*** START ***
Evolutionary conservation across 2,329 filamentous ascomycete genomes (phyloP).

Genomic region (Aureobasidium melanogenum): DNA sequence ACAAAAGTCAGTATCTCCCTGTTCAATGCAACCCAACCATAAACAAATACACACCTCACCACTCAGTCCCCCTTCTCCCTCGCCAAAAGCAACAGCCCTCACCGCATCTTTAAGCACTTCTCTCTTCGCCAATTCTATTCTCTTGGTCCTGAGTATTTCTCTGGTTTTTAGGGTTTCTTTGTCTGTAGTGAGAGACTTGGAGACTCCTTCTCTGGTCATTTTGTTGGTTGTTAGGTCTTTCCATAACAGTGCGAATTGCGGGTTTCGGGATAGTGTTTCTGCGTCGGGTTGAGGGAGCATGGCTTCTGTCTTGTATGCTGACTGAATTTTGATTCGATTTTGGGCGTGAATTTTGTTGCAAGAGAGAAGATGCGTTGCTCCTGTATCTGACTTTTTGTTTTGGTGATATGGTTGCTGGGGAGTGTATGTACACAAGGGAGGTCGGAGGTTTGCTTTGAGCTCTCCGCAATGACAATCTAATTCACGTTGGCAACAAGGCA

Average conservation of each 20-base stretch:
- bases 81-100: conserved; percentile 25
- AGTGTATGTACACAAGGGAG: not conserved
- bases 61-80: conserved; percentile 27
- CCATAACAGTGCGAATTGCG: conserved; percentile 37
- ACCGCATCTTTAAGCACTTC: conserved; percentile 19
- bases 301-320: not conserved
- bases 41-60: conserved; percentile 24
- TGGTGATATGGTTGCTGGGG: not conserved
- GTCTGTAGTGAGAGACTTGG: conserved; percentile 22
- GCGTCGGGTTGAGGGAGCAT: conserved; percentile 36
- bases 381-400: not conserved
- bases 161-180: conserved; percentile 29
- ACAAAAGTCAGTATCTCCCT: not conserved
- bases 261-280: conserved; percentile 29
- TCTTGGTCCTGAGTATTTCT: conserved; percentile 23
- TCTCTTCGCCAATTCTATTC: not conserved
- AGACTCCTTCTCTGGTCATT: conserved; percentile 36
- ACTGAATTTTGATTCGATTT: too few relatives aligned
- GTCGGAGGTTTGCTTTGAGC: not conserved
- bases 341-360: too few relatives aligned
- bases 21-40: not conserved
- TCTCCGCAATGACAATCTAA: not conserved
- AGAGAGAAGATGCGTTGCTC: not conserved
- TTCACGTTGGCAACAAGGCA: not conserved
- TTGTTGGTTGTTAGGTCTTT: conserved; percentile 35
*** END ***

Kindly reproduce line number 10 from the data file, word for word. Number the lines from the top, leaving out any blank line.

- bases 41-60: conserved; percentile 24